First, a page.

Drifting quietly downstream in a canoe or johnboat is one of the most productive ways I know to hunt squirrels. You’ll likely see ducks, deer, herons, maybe a mink, bear or turkey along shore. When you hunt squirrels from a boat, competition from other hunters will be largely avoided. And the stark beauty of rivers after that first cold snap — lined with oaks, hickories, ash, and sycamores — is worth the trip in itself. Game is almost always plentiful.
A friend and I once floated a four-mile stretch of the Shenandoah River in Virginia and bagged six squirrels between us in an hour. And here’s the other advantage to squirrel hunting by boat: once you bag your limit, you can switch to fishing. That’s what we did on the Shenandoah where the smallmouths are abundant and the catching is good.
Before the trip was over, we’d counted 20 more squirrels in the trees along shore. Here are a few tips to help make your float hunt a success:
Finding the water. The first step is to find out where a river flows through public land or property where you can obtain permission to hunt.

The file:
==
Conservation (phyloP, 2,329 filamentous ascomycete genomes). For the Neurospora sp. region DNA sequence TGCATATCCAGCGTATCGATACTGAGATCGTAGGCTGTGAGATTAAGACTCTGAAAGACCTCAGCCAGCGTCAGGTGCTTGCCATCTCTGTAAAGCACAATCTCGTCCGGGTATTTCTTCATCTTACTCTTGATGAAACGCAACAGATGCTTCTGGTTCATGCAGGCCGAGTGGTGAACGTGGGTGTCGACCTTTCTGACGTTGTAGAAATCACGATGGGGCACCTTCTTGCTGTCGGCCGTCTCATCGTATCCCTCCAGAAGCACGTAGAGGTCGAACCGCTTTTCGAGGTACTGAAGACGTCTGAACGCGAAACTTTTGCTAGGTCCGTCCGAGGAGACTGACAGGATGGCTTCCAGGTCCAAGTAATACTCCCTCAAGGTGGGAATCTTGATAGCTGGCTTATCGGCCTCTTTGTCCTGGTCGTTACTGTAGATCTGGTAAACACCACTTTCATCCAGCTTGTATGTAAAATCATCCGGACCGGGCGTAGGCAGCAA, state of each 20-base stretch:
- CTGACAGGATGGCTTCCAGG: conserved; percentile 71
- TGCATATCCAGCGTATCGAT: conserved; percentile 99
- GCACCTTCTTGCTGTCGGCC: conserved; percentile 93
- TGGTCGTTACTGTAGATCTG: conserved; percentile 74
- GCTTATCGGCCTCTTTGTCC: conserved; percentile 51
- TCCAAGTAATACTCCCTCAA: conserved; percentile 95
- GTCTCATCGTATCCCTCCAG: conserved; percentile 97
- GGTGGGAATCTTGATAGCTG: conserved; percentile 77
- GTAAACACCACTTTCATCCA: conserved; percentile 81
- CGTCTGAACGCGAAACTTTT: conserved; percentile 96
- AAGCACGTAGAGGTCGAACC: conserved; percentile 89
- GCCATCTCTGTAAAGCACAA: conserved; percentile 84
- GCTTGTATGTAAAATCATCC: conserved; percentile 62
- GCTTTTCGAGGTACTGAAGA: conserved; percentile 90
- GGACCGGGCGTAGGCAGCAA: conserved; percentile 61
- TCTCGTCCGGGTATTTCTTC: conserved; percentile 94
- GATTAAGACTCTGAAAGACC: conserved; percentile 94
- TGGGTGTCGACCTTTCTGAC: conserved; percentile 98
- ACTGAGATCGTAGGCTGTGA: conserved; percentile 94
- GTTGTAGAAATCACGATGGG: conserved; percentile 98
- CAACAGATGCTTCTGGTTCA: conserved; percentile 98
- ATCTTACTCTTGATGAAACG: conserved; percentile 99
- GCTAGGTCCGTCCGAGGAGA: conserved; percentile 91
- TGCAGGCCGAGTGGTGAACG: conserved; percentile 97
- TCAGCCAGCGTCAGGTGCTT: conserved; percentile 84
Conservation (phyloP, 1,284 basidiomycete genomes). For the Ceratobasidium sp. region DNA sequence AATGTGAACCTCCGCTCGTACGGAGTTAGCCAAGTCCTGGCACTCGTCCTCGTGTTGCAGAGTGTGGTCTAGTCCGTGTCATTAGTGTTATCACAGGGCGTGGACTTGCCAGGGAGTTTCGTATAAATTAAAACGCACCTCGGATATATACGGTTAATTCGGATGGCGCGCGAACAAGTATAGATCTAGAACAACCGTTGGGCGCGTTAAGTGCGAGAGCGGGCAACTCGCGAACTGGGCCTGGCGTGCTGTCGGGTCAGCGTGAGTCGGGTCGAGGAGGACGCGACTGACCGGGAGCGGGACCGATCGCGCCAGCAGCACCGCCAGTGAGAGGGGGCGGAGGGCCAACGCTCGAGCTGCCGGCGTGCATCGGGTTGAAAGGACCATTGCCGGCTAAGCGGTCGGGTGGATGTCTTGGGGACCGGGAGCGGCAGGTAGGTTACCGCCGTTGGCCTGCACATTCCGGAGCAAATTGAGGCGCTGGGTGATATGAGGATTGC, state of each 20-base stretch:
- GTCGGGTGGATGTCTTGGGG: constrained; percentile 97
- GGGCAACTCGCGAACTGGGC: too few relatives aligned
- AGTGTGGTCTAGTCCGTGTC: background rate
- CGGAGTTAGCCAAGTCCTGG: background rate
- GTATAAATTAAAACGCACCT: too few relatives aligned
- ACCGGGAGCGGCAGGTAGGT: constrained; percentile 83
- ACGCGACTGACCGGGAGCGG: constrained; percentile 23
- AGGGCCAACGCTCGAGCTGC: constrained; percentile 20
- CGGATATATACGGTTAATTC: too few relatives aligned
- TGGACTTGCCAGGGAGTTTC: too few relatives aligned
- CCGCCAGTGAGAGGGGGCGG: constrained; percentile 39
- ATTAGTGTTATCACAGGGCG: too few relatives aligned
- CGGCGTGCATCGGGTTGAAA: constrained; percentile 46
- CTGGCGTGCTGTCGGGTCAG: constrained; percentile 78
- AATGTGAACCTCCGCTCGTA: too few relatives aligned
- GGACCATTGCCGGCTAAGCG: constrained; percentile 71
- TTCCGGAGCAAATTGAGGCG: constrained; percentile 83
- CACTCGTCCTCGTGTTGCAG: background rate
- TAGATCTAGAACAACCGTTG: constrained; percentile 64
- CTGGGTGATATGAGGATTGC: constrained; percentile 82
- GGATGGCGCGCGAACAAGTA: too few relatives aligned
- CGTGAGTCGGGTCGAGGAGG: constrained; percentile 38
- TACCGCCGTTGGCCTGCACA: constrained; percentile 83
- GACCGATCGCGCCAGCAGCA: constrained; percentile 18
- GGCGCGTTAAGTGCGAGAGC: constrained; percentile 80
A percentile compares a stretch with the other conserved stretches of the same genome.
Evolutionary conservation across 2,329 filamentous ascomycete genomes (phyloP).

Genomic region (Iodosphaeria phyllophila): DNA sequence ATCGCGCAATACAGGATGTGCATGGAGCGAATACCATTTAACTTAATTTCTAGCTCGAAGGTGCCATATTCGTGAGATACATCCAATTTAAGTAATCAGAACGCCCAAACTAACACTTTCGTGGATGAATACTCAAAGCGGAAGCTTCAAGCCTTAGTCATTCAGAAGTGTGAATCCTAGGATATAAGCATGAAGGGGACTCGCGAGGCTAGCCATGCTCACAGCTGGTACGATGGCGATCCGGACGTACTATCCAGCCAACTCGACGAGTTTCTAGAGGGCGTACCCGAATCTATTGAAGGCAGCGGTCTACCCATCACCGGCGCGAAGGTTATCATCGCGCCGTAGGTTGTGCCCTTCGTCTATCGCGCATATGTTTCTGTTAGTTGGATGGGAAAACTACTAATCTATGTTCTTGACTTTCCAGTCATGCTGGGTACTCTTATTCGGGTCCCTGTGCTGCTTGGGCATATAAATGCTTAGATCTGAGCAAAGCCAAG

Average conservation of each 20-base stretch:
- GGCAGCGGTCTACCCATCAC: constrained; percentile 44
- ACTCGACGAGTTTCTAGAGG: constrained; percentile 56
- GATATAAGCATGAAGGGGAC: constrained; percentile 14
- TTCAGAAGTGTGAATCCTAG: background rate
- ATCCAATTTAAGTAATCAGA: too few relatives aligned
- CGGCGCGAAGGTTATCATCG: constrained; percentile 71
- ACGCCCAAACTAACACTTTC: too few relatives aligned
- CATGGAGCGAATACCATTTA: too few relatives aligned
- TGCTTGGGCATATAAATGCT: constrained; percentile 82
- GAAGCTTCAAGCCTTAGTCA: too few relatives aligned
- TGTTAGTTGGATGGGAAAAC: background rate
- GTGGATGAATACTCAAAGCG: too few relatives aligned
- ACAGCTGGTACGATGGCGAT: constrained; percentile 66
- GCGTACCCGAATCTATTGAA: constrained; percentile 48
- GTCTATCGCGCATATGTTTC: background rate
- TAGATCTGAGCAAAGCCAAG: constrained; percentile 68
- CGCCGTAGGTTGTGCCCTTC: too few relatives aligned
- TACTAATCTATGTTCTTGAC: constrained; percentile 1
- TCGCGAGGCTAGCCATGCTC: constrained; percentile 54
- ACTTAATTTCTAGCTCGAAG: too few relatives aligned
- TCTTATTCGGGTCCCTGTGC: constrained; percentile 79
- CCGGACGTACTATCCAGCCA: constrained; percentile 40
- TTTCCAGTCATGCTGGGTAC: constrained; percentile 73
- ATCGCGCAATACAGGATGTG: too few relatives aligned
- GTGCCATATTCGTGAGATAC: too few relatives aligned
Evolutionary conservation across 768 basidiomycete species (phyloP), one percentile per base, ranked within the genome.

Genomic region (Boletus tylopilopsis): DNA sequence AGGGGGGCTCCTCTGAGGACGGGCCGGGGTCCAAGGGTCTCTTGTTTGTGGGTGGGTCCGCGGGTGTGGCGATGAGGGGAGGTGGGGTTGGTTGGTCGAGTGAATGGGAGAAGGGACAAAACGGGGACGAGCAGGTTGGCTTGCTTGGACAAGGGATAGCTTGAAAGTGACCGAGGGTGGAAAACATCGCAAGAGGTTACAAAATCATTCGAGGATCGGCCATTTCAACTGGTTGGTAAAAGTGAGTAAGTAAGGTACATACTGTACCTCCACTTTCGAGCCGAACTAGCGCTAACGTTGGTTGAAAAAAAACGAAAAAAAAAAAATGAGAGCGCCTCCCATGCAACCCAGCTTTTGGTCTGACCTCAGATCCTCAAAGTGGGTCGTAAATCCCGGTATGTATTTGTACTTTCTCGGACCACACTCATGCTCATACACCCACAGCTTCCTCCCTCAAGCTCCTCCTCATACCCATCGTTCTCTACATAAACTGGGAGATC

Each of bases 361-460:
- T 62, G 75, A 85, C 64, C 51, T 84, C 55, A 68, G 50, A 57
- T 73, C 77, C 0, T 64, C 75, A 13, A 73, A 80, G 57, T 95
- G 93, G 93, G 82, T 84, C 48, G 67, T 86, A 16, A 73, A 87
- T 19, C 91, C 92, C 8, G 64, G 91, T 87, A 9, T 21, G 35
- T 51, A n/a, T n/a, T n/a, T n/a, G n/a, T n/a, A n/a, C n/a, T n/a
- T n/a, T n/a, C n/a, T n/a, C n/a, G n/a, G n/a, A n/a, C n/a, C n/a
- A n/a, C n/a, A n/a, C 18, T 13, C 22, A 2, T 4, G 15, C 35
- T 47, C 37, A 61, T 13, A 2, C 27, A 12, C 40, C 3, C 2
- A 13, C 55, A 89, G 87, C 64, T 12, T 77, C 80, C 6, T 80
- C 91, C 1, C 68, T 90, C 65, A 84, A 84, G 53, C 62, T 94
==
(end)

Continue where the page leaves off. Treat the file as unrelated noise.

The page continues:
Finding the right section of water. Then select a four-to-eight mile section with no dangerous rapids or dams to carry the boat around. You’ll also want to identify good put in and take-out points for vehicle access.
The boat. Either a canoe or johnboat will work. I prefer to paint the craft flat gray or drab green and camouflage it with some brush on the bow.
What to bring. Bring paddles and life preservers. Pack a waterproof bag with a change of clothes (mistakes happen) and emergency survival kit. I also throw in a landing net. Some squirrels float, others sink. Be ready for both.
Your approach. If the stream is small, you can cover both sides. On larger rivers, concentrate on the side with the most hardwoods or where you see the most game. As with still-hunting, make sure there are no houses or people behind where you are shooting.
Related: Squirrel hunting suppressed
Featured photo: Gerald Almy